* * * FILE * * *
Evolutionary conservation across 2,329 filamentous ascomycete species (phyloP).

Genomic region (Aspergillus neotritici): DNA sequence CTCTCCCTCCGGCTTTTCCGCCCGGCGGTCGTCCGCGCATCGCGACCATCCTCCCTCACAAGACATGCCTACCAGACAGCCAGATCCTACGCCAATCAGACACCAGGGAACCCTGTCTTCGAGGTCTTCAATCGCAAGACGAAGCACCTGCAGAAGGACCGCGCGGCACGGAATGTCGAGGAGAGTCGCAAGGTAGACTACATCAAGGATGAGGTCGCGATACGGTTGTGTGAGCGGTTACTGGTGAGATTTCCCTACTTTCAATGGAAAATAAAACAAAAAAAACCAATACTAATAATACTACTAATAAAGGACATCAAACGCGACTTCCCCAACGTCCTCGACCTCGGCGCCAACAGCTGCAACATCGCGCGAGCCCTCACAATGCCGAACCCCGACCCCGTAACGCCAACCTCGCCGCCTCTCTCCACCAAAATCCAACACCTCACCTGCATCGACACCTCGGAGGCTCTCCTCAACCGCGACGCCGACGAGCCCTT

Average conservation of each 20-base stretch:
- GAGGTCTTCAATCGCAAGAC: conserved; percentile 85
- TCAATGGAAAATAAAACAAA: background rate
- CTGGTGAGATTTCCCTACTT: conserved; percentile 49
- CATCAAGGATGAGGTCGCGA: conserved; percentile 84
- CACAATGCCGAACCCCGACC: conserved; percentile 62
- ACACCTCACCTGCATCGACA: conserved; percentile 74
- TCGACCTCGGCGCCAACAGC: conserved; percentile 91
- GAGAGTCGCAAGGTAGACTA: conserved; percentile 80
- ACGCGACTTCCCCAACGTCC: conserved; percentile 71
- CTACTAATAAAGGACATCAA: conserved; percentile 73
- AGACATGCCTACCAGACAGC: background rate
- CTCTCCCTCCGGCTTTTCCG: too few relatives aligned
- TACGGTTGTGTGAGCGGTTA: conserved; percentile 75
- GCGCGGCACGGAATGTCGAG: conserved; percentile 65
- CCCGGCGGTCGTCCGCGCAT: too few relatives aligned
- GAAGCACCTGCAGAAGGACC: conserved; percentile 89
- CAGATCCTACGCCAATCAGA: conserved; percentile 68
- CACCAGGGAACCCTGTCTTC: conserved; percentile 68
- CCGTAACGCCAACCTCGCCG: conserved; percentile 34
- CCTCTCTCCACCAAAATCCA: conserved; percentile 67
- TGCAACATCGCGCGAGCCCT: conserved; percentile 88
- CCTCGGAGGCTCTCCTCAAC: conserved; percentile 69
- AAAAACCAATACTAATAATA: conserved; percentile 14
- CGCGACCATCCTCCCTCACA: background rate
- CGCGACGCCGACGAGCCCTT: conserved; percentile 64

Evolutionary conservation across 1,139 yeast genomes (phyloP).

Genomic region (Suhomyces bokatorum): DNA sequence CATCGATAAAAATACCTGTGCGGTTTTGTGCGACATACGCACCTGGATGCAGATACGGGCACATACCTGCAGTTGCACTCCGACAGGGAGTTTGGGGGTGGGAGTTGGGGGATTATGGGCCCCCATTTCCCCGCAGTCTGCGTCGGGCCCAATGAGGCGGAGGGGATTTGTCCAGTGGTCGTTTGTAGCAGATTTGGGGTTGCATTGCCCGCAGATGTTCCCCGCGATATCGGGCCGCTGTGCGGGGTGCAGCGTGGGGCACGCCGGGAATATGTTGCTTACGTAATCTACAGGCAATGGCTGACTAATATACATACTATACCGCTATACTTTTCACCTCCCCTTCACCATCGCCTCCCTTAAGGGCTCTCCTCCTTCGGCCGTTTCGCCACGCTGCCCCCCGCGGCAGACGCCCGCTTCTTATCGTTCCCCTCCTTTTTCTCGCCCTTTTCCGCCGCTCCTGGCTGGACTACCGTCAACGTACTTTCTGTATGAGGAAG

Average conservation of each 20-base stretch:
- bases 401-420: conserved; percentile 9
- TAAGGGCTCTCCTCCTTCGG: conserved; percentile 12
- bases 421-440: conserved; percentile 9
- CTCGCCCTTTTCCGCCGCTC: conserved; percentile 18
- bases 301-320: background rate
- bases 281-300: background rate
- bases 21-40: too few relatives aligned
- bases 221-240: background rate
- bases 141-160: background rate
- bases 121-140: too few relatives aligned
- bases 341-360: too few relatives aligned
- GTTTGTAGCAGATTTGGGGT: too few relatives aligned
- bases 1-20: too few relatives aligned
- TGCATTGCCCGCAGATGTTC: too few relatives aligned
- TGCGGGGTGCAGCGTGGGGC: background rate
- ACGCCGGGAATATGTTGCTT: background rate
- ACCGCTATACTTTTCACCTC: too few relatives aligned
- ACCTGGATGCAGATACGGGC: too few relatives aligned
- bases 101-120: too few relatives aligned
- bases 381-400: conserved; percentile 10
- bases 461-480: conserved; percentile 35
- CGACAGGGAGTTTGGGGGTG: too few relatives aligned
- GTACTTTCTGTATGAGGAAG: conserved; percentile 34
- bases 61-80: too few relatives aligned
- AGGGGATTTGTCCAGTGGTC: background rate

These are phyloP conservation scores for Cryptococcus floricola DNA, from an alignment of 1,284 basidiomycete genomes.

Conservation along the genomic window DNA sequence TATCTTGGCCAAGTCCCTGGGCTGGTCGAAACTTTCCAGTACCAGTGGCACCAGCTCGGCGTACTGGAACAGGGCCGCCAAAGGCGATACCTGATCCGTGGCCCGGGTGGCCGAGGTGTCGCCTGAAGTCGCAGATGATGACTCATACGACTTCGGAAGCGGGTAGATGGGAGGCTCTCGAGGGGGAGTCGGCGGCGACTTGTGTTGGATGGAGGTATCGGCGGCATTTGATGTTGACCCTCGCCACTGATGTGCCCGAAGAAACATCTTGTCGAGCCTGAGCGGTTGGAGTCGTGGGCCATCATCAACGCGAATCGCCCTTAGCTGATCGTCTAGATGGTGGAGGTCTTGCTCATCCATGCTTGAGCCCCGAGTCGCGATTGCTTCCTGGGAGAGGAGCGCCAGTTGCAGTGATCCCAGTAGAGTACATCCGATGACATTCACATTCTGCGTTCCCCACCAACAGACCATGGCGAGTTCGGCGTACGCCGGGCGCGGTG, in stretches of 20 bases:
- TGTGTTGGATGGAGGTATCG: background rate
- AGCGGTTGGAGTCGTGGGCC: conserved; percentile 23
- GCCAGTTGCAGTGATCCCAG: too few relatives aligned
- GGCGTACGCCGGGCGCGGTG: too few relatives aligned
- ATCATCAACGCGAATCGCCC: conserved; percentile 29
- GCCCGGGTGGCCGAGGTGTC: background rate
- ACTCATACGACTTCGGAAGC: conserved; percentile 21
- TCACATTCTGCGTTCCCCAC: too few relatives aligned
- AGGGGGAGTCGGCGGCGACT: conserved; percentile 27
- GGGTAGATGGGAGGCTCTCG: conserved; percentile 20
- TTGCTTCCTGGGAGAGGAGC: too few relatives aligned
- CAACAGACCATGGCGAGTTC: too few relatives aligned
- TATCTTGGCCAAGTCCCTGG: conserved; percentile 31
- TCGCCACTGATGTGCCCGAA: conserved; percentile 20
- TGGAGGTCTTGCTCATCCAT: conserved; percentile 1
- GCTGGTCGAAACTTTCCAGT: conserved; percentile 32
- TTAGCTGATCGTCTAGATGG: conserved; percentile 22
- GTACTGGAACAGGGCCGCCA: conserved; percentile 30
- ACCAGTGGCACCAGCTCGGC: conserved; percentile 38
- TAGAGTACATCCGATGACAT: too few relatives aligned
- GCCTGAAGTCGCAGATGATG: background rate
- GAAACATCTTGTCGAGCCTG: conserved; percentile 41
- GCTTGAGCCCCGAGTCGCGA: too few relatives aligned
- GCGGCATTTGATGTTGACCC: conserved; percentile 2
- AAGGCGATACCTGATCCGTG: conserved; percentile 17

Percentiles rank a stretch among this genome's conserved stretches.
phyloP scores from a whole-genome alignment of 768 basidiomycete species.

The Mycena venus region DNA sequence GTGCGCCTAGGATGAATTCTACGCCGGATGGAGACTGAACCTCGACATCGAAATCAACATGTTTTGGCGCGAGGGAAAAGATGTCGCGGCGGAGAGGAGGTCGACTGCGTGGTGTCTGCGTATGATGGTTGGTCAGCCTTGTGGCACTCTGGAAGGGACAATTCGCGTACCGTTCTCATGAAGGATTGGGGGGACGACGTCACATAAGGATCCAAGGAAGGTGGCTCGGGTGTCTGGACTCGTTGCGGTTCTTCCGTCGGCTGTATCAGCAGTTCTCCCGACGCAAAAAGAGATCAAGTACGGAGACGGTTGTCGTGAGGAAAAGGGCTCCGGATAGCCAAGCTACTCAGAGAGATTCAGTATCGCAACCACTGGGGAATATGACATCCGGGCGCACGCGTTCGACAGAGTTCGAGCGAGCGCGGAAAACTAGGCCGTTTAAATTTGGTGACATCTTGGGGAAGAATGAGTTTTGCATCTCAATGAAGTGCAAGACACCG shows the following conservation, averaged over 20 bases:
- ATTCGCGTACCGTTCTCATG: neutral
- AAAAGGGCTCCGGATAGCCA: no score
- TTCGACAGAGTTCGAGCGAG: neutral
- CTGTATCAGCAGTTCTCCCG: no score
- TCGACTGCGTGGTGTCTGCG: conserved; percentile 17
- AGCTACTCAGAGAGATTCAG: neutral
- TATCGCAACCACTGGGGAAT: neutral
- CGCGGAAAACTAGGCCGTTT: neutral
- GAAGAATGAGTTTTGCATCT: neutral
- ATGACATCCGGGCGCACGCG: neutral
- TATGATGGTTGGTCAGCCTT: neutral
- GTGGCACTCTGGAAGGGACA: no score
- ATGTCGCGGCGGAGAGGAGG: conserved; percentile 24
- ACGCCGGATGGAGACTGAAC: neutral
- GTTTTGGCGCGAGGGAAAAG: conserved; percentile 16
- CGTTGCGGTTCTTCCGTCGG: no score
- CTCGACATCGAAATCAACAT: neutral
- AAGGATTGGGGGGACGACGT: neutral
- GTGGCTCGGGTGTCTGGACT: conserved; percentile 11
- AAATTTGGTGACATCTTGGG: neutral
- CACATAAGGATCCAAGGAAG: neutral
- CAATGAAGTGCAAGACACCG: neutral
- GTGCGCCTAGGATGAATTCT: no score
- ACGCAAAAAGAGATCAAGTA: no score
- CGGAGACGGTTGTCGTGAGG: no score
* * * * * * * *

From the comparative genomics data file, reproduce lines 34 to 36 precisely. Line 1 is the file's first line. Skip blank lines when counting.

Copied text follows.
- bases 421-440: conserved; percentile 9
- CTCGCCCTTTTCCGCCGCTC: conserved; percentile 18
- bases 301-320: background rate